Arrested Development’s influence is all over ABC’s likable but unfortunately titled How to Live With Your Parents (For the Rest of Your Life) (ABC, Wednesdays, 9:30). Fast cutting, cute onscreen I.D. tags, plinky-plonky music, winsome narration: It’s all here, plus Modern Family’s conventional-unconventional view of suburban life. One of the show’s three executive producers is Arrested Development vet Brian Grazer, but I doubt his presence alone explains the affinity; more likely this is just how creator-executive producer Claudia Lonow (Rude Awakenings, The War at Home) saw the story. Whatever the motivation, the result is quite likable, if knowingly obnoxious at times.
Sarah Chalke plays the heroine and narrator, Polly, a recent divorcée with a young daughter named Natalie (Rachel Eggleston). She moves back in with her mom, Elaine (Elizabeth Perkins), and stepdad, Max (Brad Garrett), thinking it’ll be a temporary safe harbor, but a year later she’s still there, working at a local coffee shop and trying to piece her life back together. She’s almost as hapless as your typical doofus-y sitcom husband, and nearly as exasperating. She judges her parents’ eccentricities, including her mother’s eternal-flower-child approach to sex and alcohol (“Sixty is the new 30,” Elaine insists), but she still sleeps under their roof and eats their food and leans on them for babysitting after she lands a date with a hunky coffee shop patron whom she’s nicknamed “Jewish Superman.” There’s a lot of that going around nowadays, though, and anyone who’s been there will recognize Polly’s conflicted response: a mix of gratitude, relief, resentment, and shame. It’s hard to tell if Polly was always immature-acting or if her personal setback caused her to regress. “I’m not a failure; I’m trendy,” she says, so halfheartedly that she can’t convince herself, much less her folks.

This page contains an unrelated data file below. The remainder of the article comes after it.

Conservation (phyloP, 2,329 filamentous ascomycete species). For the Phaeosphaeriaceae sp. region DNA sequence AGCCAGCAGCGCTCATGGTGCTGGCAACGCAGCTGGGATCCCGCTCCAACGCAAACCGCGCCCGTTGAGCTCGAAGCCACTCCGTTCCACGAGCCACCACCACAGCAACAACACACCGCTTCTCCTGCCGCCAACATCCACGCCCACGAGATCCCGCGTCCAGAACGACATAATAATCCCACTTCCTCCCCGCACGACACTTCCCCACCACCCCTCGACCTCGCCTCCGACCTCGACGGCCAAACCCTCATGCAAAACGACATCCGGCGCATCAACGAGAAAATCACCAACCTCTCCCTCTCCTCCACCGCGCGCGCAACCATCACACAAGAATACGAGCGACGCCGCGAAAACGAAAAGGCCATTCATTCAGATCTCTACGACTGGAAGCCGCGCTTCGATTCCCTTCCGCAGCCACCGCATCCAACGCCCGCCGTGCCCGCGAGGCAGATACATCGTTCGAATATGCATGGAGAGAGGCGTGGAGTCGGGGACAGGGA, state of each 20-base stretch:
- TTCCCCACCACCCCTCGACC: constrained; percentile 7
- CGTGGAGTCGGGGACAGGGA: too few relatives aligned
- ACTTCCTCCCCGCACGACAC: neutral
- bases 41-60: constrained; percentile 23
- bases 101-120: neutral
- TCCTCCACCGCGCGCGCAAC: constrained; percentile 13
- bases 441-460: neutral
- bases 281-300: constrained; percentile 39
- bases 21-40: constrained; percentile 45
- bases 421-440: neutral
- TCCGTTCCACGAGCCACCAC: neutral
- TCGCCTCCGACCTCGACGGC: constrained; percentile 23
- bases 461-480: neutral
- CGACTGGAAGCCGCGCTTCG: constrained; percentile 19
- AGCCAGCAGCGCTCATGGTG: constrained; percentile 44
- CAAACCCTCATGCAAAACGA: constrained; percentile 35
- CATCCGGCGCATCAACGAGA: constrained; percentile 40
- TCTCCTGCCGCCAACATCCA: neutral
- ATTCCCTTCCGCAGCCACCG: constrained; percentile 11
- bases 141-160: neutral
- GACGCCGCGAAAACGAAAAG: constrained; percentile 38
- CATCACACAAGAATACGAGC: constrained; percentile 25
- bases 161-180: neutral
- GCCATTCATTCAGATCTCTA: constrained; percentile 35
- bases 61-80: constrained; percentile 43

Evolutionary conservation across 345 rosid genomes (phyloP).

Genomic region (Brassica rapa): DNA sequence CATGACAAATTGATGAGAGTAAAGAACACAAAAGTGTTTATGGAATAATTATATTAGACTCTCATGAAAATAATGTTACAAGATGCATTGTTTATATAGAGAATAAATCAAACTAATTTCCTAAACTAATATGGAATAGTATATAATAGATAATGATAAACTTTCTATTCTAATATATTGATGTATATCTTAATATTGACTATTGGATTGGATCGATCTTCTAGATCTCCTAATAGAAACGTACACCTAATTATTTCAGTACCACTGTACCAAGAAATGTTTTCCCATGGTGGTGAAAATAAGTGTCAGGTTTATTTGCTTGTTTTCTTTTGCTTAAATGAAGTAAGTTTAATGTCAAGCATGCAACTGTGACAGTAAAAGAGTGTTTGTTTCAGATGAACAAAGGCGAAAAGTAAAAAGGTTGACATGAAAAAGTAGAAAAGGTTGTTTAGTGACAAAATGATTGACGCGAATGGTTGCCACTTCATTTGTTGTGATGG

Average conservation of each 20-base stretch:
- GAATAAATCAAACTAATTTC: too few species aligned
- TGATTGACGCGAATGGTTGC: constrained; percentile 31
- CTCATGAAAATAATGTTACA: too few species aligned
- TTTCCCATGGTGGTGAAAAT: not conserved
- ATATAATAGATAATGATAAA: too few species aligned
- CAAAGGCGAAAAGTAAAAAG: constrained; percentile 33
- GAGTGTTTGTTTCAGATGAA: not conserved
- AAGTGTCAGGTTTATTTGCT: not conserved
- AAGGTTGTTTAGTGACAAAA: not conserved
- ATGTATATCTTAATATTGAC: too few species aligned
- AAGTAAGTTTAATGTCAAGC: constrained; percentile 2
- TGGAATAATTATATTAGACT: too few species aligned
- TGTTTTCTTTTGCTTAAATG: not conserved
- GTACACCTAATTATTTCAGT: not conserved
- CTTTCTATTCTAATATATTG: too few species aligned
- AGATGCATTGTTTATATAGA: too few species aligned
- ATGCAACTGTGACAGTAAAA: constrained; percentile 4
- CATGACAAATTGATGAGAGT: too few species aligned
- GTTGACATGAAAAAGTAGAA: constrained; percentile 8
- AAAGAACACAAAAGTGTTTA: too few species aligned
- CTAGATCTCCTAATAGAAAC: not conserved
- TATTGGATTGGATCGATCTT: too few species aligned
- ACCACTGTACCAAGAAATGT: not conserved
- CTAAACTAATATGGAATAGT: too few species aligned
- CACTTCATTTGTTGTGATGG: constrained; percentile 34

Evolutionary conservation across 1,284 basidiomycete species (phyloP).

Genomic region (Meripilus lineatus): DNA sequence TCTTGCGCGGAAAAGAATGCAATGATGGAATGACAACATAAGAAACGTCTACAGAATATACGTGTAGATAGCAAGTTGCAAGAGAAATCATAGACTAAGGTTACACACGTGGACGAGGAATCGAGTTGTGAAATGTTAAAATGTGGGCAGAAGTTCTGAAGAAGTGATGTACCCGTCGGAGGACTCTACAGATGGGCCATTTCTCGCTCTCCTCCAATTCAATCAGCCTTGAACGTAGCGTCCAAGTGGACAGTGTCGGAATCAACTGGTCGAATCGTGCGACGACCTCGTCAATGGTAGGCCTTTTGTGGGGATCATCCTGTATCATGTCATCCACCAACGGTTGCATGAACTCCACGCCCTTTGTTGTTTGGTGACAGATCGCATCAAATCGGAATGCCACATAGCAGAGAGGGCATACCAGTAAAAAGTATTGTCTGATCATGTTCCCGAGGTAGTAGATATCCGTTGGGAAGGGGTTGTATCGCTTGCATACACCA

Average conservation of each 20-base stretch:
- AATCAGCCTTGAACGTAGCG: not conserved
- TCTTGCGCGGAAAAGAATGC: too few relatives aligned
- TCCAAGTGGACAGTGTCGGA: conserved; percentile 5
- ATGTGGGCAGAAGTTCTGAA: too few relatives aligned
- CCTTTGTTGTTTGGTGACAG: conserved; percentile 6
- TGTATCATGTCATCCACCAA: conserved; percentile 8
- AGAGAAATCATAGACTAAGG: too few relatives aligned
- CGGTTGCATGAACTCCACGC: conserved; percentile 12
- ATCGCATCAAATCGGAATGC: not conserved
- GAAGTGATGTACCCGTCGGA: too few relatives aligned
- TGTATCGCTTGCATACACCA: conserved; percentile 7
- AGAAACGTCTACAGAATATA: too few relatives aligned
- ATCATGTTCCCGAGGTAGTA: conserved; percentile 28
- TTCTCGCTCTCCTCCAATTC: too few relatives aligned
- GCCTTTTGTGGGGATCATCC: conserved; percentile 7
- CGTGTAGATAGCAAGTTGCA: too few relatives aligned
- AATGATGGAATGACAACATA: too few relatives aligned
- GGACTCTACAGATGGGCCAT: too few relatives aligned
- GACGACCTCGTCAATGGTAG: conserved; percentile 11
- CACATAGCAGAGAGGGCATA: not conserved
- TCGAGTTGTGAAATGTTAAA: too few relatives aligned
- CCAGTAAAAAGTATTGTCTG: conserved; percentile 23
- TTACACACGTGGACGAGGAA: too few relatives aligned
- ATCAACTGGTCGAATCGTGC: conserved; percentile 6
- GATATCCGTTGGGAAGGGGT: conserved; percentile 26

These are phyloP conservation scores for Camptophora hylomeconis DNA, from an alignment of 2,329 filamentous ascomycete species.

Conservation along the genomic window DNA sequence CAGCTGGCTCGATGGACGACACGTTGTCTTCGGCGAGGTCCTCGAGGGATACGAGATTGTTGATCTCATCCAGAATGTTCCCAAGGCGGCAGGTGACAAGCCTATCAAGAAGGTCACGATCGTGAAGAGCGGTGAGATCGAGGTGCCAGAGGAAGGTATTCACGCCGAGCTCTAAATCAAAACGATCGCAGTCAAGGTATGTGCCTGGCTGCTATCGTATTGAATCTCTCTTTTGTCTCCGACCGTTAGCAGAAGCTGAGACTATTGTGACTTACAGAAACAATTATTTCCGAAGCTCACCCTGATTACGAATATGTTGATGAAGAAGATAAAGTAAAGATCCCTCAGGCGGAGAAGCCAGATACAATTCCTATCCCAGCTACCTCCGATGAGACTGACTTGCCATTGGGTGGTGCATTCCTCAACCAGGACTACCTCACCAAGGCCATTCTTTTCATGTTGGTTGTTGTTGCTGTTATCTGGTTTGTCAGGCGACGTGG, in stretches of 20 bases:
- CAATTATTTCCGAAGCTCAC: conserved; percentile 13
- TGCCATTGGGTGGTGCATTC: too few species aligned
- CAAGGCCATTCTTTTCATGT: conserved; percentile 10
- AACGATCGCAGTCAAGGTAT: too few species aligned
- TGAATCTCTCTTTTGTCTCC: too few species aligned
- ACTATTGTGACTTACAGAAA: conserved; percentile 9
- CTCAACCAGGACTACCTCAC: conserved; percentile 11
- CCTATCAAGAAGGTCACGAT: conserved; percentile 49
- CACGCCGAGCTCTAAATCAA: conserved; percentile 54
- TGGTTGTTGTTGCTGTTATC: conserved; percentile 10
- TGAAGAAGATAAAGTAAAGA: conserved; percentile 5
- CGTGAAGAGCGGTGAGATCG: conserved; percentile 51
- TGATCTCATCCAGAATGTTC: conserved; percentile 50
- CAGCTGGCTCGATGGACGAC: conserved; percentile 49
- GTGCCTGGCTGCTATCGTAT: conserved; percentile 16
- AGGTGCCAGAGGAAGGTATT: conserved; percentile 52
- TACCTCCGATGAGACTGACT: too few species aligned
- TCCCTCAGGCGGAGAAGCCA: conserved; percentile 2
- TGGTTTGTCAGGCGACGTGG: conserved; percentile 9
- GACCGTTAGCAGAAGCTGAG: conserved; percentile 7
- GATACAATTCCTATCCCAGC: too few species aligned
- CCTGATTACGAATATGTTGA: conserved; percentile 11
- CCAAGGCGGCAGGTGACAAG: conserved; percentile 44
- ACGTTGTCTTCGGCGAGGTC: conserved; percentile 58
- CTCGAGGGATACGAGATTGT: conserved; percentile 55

How to Live With Your Parents doesn’t have much that’s new to say; the pilot boasts some business that feels desperate even by TV comedy standards (including a running gag about testicular cancer), and there are so many scenes where the grown-ups discuss inappropriate subjects in front of little Natalie that it seems as if it’s not the characters who have boundary issues, but the show itself. And yet this is still a charming series, and the cast gets plenty of mileage out of the role-reversal at the show’s heart. How to Live feels a bit like Family Ties plus twenty years of aging and minus the simplistic left-right politics. The parents are earthier and freer than their adult daughter, which is nice for them, and fuel for their still-raucous sex life; but on the minus side, they apparently did such a half-assed job of raising Polly that Elaine can’t remember ever having given her a bath. Everyone on this show is a work-in-progress, but not 24 hours a day; they’re always learning, except when they’re not listening or thinking. “There are so many choices I could make,” Polly confesses to her mom. “I could screw Natalie up, and I won’t know which one was bad until she’s grown up and mad at me!” Who said “The child is mother to the mom”? Nobody? Ah, well. I’ll close with an Arrested Development quote instead: “This is a Bluth family celebration. It’s no place for children.”